Nieves's complaint also highlights three alleged interactions in 2014 in which Álvarez sought after-hours contact at Álvarez's home. First, on May 26, Álvarez called at 7:47 PM to invite Nieves to his residence to show him "something." Second, on July 3, Álvarez called Nieves at 6:15 PM to invite him over to discuss work-related matters. Third, on August 19, at 8:20 AM, Álvarez again invited Nieves to his home "to socialize" and, during that conversation, allegedly touched Nieves's hands "in a very sexual manner, . . . sexually looking [at his] physical body from up to down," and invited him to have drinks after work. Nieves testified that another incident, in October 2014, [6] allegedly occurred in a resort cafeteria, when "Álvarez was staring at [him] in a predatory manner" as Nieves waited in line to be served.

         Deposition testimony from at least three individuals corroborated Nieves's allegation of repeated touching. A co-worker saw Álvarez run his hand down Nieves's back on one occasion between 2006 and 2008 and touch his head on another occasion. In the latter instance, the co-worker recalled thinking to himself, "Hmm. This is ugly." The co-worker also testified that he at one point asked Nieves, "what's up with all that pawing?" A second co-worker testified that he saw Álvarez massage Nieves's "shoulders down to back" sometime between 2005 and 2008, and went on to say "that was not the only incident." Nieves's wife stated that she observed Álvarez hug her husband "around three times" between 2007 and 2010, at the resort's Christmas parties, and she could "see[] how he would lure [Nieves] in the unwanted hugs."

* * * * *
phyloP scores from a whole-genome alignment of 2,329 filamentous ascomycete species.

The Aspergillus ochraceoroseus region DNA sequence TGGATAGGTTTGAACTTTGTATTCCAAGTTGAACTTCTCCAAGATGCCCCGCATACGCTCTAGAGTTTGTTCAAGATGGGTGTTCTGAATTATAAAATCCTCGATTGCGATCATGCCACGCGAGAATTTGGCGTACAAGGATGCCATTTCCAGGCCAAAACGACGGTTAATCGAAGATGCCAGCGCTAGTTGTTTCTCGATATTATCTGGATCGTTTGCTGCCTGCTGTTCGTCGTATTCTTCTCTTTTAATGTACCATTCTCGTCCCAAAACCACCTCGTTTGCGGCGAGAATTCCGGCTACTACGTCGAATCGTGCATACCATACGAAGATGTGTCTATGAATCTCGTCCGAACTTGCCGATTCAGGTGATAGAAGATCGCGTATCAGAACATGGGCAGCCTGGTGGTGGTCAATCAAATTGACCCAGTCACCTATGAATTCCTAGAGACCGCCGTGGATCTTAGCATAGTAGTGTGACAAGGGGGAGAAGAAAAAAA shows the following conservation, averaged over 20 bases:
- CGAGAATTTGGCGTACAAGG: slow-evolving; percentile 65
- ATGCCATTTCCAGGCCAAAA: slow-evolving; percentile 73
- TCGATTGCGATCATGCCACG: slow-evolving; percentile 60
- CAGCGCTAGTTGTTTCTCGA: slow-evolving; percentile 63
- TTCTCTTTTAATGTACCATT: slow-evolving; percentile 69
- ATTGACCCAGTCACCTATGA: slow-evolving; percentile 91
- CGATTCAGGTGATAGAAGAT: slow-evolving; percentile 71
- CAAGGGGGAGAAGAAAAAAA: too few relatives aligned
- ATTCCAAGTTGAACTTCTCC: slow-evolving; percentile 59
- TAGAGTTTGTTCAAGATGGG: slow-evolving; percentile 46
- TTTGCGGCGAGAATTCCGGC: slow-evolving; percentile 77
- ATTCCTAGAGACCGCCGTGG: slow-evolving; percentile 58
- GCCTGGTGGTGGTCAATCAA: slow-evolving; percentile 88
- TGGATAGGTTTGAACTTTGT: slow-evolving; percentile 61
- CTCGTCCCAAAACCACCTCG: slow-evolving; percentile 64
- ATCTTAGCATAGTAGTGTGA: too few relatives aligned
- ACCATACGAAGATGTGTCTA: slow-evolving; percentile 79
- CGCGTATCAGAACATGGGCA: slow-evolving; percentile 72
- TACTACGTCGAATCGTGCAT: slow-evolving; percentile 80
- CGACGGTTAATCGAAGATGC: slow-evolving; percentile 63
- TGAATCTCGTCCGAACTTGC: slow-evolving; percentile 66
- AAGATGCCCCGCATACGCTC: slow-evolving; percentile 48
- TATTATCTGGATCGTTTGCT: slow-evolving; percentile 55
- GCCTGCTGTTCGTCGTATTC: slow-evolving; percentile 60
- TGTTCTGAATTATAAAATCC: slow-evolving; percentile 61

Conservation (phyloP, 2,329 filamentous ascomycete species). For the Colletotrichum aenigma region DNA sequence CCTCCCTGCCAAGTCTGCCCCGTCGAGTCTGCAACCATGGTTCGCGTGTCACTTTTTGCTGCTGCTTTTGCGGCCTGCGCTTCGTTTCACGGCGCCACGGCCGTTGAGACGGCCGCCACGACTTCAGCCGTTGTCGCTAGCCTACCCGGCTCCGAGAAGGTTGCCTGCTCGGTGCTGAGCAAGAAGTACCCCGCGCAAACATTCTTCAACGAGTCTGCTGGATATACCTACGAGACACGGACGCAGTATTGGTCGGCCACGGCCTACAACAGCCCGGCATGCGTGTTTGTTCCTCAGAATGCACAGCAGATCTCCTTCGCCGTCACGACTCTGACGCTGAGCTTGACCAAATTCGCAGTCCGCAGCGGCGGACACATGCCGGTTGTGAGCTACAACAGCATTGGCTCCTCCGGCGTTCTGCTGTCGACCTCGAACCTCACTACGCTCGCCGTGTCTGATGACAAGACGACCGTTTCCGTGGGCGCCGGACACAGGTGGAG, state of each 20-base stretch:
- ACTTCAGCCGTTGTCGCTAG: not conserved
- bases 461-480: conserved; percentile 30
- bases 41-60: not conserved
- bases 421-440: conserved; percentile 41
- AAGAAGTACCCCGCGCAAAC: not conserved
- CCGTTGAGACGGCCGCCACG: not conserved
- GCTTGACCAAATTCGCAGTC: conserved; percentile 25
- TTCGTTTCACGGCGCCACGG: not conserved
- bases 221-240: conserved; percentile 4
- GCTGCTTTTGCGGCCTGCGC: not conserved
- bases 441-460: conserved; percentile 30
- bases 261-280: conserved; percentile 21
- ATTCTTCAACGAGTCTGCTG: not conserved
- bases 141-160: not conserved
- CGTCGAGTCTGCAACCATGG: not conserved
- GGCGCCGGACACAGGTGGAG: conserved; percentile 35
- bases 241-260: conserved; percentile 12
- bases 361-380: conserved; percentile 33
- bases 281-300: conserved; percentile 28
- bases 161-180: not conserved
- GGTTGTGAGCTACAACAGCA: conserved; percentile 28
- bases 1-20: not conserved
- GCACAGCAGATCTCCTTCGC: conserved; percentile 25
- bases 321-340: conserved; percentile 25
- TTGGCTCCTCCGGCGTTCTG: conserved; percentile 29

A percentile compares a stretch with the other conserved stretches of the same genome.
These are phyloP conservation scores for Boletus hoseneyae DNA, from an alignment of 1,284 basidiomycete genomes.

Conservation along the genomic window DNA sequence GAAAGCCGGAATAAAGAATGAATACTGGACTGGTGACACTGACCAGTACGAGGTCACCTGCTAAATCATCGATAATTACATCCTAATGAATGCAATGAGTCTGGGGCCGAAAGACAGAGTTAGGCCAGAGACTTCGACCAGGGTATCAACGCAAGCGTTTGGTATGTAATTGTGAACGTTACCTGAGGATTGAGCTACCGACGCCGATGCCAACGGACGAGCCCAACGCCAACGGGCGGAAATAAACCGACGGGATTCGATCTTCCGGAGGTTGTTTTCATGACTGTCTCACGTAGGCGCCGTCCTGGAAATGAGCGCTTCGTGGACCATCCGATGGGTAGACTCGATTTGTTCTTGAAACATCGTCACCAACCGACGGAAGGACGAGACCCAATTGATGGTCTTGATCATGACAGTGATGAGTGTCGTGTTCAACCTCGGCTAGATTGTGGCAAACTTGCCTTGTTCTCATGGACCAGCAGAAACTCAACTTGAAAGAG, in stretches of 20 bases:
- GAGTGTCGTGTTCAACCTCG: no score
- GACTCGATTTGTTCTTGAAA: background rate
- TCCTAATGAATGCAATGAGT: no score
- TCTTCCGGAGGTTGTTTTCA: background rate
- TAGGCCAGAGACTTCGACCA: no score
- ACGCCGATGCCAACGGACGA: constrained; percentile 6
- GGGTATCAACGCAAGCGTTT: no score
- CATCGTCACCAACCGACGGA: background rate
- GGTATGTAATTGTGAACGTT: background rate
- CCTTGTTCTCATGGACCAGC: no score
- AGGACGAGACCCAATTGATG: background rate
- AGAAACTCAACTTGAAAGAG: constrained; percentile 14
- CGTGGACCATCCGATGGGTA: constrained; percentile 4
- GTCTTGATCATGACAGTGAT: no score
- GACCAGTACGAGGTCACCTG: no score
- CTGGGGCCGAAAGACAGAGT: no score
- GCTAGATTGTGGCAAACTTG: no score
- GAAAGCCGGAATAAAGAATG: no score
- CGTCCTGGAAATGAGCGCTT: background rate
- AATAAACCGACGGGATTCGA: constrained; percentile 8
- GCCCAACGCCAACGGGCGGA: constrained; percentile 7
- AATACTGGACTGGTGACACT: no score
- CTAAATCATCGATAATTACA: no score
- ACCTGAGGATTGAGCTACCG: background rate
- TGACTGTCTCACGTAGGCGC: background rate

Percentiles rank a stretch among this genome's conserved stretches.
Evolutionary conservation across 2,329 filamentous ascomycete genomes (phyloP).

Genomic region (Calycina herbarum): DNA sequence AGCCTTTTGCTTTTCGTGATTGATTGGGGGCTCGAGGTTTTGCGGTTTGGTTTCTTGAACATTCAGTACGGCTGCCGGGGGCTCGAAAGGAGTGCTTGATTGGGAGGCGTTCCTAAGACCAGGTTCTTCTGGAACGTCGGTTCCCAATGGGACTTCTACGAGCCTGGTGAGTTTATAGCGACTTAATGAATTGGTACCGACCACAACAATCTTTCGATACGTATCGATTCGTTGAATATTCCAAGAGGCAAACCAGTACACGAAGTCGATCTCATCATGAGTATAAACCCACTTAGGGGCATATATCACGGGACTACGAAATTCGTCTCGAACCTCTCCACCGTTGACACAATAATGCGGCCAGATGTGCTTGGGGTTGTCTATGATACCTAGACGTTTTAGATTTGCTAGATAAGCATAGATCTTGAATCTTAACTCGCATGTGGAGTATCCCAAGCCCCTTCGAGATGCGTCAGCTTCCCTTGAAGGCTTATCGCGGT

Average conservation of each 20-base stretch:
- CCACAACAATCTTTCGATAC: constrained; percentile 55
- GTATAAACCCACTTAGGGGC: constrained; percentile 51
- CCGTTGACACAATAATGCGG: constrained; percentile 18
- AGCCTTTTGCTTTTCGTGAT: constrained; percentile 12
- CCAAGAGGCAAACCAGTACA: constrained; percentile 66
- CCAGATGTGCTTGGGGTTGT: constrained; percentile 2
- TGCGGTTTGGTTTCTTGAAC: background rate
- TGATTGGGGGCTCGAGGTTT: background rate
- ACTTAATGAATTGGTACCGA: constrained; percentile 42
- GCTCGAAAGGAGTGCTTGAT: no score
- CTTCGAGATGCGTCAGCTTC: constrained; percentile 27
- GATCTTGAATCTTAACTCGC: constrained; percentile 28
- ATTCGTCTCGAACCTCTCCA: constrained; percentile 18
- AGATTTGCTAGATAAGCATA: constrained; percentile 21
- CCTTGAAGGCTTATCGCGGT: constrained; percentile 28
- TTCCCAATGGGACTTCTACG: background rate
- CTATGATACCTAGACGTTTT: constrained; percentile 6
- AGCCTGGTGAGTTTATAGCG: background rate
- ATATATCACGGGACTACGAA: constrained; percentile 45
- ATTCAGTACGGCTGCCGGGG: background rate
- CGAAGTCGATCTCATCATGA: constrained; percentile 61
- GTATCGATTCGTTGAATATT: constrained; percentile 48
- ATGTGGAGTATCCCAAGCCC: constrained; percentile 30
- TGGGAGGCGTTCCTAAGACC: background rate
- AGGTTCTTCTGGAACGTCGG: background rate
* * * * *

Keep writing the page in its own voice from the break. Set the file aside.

Nieves explained that he did not report the sexual harassment to management through the years "because he feared for his job security." SUMF, ¶ 167. However, he reported in his complaint that the harassment "turned unbearable" in 2014. On August 21, 2014, Nieves was informed by Alfredo Amengual, the resort's director of food and beverage, that, at Álvarez's direction, Nieves was being rotated from one food outlet within the resort, Palomino Island, to the night shift at another location, the Bella Vista restaurant. Distressed by the change, Nieves reported for medical treatment to the State Insurance Fund, where he alleged that the transfer amounted to workplace harassment by Amengual and Álvarez. About a month later, on September 30, Nieves filed a thirteen-page internal complaint stating that Álvarez had begun subjecting him to a pattern of harassment, some of a sexual nature, beginning in November 2001.

         Nieves was medically cleared to return to work on October 4, and he reported on that date to the Bella Vista restaurant. Meanwhile, an attorney assigned by the resort to perform an internal investigation into his complaints of harassment concluded that many of the events described in his written statement were inaccurate and lacking in corroboration. She noted that witnesses consistently reported that Nieves and Álvarez disliked each other, but she found no evidence of sexual harassment. However, in a letter sent to Nieves at the close of the investigation in January 2015, the resort's then-HR director, Olga Martínez Cruz ("Martínez"), stated that the resort "ha[d] taken steps to ensure that Mr. Amengual has a clear understanding" of its anti-harassment policies. The letter also noted that Álvarez no longer worked at the resort.[7]